The Refugee Craft Shop
The Mikono Model
Mikono – The Refugee Craft Shop is an innovative model that promotes the economic inclusion of refugees in global value chains. Firstly, JRS identifies refugees with artisanal skills. Secondly, it helps refugees create strong artisan groups. Thirdly, and most importantly it connects these groups with fair trade buyers around the world. Mikono convenes partners from the private sector to curate collections, create marketing opportunities, and make products available for sale to consumers worldwide.
Mikono – The Refugee Craft Shop is the Global Compact on Refugees brought to life. Through this innovative urban livelihood model, JRS is taking a whole-of-society approach and convene new partners who are contributing their business strengths to create a global ecosystem for refugee-made products.
Goals of the Mikono Shop
Today, over 70.8 million people have been forcibly displaced by war, violence, disaster, and persecution. Whenever refugees flee their homes, they leave behind their livelihoods and prospects, which are critical for self-reliance. This means refugees often have no choice but to rely on others for an average of 15-25 years. JRS believes that it doesn’t have to be like this. Having the opportunity to work and earn a living, to be self-reliant, is one of the most effective ways people can rebuild their lives with dignity.
In most cases, all refugees carry with them are their skills, traditions, and cultural heritage. Given the opportunity, refugees can use these assets to regain their economic independence and sense of self-worth.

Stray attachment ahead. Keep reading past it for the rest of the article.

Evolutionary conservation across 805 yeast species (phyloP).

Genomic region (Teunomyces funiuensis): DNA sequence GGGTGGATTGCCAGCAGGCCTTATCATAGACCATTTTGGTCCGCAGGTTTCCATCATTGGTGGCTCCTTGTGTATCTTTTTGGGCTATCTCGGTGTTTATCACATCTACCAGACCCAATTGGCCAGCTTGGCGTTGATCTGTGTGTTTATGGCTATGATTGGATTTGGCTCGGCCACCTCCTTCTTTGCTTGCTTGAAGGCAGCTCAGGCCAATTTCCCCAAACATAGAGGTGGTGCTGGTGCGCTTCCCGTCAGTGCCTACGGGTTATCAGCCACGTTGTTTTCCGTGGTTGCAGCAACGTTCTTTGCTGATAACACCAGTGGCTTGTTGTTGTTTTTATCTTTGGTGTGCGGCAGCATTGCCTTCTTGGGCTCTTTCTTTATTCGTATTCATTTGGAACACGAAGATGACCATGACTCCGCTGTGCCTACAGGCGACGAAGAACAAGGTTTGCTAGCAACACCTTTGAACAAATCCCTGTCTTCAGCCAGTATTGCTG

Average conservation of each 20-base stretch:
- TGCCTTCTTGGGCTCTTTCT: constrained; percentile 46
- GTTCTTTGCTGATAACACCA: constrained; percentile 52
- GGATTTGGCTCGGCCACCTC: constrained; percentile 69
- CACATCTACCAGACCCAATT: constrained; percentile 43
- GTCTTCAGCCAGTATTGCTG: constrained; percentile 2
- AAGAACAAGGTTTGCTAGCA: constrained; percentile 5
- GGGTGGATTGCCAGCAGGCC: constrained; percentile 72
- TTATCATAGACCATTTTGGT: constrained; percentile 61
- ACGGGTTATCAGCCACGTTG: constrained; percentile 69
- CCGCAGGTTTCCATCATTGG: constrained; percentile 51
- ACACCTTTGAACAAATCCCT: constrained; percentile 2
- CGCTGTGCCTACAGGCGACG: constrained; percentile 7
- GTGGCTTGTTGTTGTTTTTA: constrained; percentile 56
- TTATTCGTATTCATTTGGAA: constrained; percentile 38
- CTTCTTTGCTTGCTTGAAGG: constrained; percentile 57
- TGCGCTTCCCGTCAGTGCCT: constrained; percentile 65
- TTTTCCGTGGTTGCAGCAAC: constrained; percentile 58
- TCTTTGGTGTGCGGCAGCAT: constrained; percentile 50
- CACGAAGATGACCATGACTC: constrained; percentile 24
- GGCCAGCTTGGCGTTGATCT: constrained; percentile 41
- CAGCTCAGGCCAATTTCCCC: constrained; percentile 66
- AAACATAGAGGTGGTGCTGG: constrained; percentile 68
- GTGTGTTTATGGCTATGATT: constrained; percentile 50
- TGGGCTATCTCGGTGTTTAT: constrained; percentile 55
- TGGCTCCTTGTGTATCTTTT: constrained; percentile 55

- Uplift refugee artisans through income, skills, and the creation of sustainable networks.
- Introducing unique products to a global marketplace
- Keeping cultural traditions alive beyond forced displacement
- Reveal refugees as talented, positive contributors to their host communities, and societies in general.
The Mikono Story
Mikono “Hands” in Swahili was established in 1993 as part of the livelihoods programme of Jesuit Refugee Service in Kenya. Founded by Fr James Martin SJ and other Jesuit Brothers, the goal was to give the refugees in Nairobi a place where to sell their crafts. Mikono works with 75 suppliers living in or around Nairobi, from over 10 different nationalities.
Shopping at Mikono is a tangible way to demonstrate solidarity with refugees while helping them earn valuable income. Each time someone buys a Mikono Shop product, they directly enable refugees to earn income and contribute to their host country’s economy. Each Mikono product demonstrates the talents that refugees possess and how they can become positive contributors to societies and economies.
Looking into the Future of Refugees Globally
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